...and that's the complaint about the yokels in the legislature. The fact that this even got to a committee vote, with legislators not having even the remotest inkling that they would be shifting East Tennessee to the Atlantic time zone, is mind boggling. It is indicative of the blinders-on, self-centered Tea Party worldview. The willful disregard for how the world inter-relates and functions would be comedic if it wasn't so consistent. This is the same sort of Luddite attitude that Ted Cruz exercised once again last week as he attempted yet again to filibuster and derail the debt ceiling vote. These people have their heads shoved so far up the right-wing echo chamber, it doesn't even occur to them to consider the real-world effects of their "ideas."

CE Petro's picture

I'm with Brian. I HATE (with

I'm with Brian. I HATE (with a major passion) turning my clocks back and forth. It seriously play havoc with my internal clock for weeks. One way or the other -- no DST or always DST -- I don't much care which.

If you work with national or international customers you should already have their time zone programmed in someplace so you know the appropriate times to contact said customer, since not ALL countries or states follow DST (for some countries, DST changes are not the same time as in the US). If you don't know if another country or state follows DST, then you probably shouldn't be in business.

R. Neal's picture

My concern is that staying on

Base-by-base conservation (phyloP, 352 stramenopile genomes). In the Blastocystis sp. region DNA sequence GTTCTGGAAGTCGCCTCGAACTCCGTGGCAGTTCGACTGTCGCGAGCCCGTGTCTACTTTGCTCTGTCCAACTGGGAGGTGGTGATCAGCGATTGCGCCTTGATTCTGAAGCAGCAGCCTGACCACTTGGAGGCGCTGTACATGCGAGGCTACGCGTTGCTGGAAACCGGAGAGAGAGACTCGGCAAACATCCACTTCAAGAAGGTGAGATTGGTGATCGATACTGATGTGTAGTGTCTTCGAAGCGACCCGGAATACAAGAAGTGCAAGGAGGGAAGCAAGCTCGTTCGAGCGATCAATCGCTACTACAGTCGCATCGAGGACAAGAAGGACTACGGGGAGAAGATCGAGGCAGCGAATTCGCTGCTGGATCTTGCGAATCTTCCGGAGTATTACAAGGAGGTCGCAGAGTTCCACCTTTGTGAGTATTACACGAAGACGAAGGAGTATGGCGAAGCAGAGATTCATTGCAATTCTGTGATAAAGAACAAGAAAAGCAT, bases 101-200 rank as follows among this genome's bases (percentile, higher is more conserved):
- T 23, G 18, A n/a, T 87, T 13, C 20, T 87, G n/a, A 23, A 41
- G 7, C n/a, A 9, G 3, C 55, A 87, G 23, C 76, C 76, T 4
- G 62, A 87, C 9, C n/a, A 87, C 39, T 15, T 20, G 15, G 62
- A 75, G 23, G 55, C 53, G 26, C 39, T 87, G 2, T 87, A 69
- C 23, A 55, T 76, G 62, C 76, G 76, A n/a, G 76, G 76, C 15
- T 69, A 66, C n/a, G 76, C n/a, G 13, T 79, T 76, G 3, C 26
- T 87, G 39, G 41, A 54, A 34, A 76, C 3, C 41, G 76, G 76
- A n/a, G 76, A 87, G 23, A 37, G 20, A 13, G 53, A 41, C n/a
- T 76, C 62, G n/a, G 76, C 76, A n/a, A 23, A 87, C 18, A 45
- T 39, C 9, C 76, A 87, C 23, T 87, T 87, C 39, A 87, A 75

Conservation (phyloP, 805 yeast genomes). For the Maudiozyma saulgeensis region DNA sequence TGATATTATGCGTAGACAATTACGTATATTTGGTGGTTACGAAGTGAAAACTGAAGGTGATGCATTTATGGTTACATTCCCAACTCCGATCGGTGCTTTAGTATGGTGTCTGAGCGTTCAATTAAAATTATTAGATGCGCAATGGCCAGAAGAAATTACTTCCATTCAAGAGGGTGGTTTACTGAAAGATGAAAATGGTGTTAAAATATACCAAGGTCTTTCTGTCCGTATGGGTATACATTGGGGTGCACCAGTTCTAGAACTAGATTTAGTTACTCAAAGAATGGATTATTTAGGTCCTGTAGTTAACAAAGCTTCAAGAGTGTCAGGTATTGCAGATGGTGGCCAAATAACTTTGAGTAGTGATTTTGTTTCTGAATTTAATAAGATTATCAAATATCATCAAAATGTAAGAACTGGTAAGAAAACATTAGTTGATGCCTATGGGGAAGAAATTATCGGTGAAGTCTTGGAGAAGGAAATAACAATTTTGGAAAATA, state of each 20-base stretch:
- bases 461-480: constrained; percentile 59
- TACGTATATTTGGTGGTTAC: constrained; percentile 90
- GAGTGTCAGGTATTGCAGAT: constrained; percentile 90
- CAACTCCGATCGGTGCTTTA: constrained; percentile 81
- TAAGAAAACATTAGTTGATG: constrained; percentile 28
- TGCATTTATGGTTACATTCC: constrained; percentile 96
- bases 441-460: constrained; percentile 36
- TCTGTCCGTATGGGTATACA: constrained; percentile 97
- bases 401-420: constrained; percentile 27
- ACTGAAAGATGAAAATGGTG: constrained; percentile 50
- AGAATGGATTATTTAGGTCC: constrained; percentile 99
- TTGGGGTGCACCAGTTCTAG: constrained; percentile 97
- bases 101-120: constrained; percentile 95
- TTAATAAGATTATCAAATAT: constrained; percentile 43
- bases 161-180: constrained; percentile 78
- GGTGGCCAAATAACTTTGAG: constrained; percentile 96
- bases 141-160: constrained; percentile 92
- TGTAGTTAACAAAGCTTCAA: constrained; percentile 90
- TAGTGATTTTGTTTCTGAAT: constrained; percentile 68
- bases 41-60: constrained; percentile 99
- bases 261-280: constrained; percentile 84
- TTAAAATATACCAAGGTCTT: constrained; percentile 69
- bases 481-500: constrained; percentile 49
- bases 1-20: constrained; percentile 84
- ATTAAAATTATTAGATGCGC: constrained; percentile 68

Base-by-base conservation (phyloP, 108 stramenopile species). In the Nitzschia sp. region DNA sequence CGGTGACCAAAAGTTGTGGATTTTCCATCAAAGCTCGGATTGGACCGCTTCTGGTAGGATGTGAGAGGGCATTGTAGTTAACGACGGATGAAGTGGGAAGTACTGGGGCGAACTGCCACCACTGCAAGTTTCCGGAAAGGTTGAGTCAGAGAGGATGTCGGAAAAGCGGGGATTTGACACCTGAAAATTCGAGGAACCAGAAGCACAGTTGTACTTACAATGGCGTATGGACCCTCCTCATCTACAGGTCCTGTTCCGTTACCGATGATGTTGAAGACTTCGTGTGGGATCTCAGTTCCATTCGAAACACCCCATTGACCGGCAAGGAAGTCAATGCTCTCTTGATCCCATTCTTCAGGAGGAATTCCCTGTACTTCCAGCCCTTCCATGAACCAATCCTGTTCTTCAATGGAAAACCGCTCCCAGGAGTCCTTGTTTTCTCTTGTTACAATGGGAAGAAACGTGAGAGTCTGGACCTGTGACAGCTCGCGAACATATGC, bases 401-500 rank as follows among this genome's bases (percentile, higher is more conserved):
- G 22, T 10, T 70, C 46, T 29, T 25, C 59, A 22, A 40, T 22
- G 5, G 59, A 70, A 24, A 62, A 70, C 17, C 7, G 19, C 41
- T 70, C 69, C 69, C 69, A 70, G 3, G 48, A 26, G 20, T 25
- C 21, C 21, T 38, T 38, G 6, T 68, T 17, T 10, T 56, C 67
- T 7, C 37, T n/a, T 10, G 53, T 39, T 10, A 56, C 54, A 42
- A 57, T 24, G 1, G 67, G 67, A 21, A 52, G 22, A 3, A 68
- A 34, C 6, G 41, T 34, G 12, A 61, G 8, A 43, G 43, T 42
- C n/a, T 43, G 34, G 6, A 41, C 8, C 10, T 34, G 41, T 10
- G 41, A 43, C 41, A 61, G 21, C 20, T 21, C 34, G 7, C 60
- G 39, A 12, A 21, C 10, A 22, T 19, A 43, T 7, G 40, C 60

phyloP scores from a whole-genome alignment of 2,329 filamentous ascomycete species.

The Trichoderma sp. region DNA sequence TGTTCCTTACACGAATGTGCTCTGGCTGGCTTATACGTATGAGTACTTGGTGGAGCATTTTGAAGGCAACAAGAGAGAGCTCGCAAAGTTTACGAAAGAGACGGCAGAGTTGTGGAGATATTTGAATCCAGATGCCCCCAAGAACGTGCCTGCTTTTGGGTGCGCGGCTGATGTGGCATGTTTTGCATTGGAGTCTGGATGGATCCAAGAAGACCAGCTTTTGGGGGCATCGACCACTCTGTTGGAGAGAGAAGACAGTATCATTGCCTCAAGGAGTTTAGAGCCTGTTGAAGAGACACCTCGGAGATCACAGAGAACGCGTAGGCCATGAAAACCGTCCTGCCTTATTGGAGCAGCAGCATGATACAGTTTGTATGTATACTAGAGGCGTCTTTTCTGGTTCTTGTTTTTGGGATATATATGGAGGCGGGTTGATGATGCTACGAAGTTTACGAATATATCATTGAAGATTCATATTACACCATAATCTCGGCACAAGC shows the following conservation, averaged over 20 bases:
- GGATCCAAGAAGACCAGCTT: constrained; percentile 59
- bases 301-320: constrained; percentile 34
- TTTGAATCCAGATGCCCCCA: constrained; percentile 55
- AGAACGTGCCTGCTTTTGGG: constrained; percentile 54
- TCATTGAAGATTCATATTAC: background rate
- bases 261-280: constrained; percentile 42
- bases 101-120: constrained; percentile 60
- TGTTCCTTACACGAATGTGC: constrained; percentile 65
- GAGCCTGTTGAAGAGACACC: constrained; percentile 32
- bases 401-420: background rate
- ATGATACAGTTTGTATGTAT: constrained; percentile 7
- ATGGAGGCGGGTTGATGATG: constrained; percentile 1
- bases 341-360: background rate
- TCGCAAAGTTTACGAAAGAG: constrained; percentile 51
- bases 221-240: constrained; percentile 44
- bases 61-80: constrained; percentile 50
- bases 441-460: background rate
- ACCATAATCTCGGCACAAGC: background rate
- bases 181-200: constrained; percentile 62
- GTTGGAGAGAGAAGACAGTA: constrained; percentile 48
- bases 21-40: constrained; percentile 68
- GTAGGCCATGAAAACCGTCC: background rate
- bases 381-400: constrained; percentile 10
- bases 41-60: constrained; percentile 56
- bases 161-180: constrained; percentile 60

My concern is that staying on DST means an extra hour of sunlight every day. This could contribute to global warming.

Anyway, why couldn't the whole world have one time zone and we all operate on UTC worldwide?

It would be confusing for a while with people having to adjust to local sunrise/sunset times. But it would make scheduling simpler. Even though businesses, schools and government office would open at different times across the country, it would be the same time everywhere in the world. If you scheduled a conference call for 17:00Z it would be at 17:00Z whether you were in East TN or Nebraska. American Idol would come on at 01:00Z everywhere in America (unless it is delayed for the West Coast?). Your flight would leave at 14:00Z and arrive at 16:00Z regardless of the departure and arrival cities. I think the planet could adjust.

Haven't thought about what it means for the effective date of official documents, events, etc., though. I guess they would all be as of the date in Greenwich at the time of execution. New Year's celebrations would be at 00:00Z around the world, which would be our former 7:00PM which works for me because I have a hard time staying up until "midnight" anyway.

OK, I'm getting confused already. But it could work.

Anonymous1's picture

we all operate on UTC

we all operate on UTC worldwide?

That'll get the locals to buy into it.

Brian A.'s picture

Anyway, why couldn't the

Anyway, why couldn't the whole world have one time zone and we all operate on UTC worldwide?

I agree with this.

People would fuss about it being confusing, but how can it possibly be more confusing than the system we have today?

redmondkr's picture

"Anyway, why couldn't the


"Anyway, why couldn't the whole world have one time zone and we all operate on UTC worldwide?"

Exactly!

But our Tenn-nuts would associate that move with Agenda 21.

R. Neal's picture

Also, while they're at it the

Also, while they're at it the state legislature should opt out of the controversial leap second adjustment.

It's an artificial federal mandate based on the government's pointy headed scientists supposedly measuring the frequency of an atom's vibrations. (Next I guess they'll be measuring how many angels can fit on the head of a pin.)

Not only is it made up, it doesn't even match the Earth's actual rotation period, which is variable and isn't always exactly 24 hours according to the same pointy headed scientiests.

Clearly there is controversy about the science, so the safe thing to do is reject it.

Mello's picture

?

Isn't this just a way to get Nashville out of Central time and into the Eastern timezone and the eastern part of the state just be damned??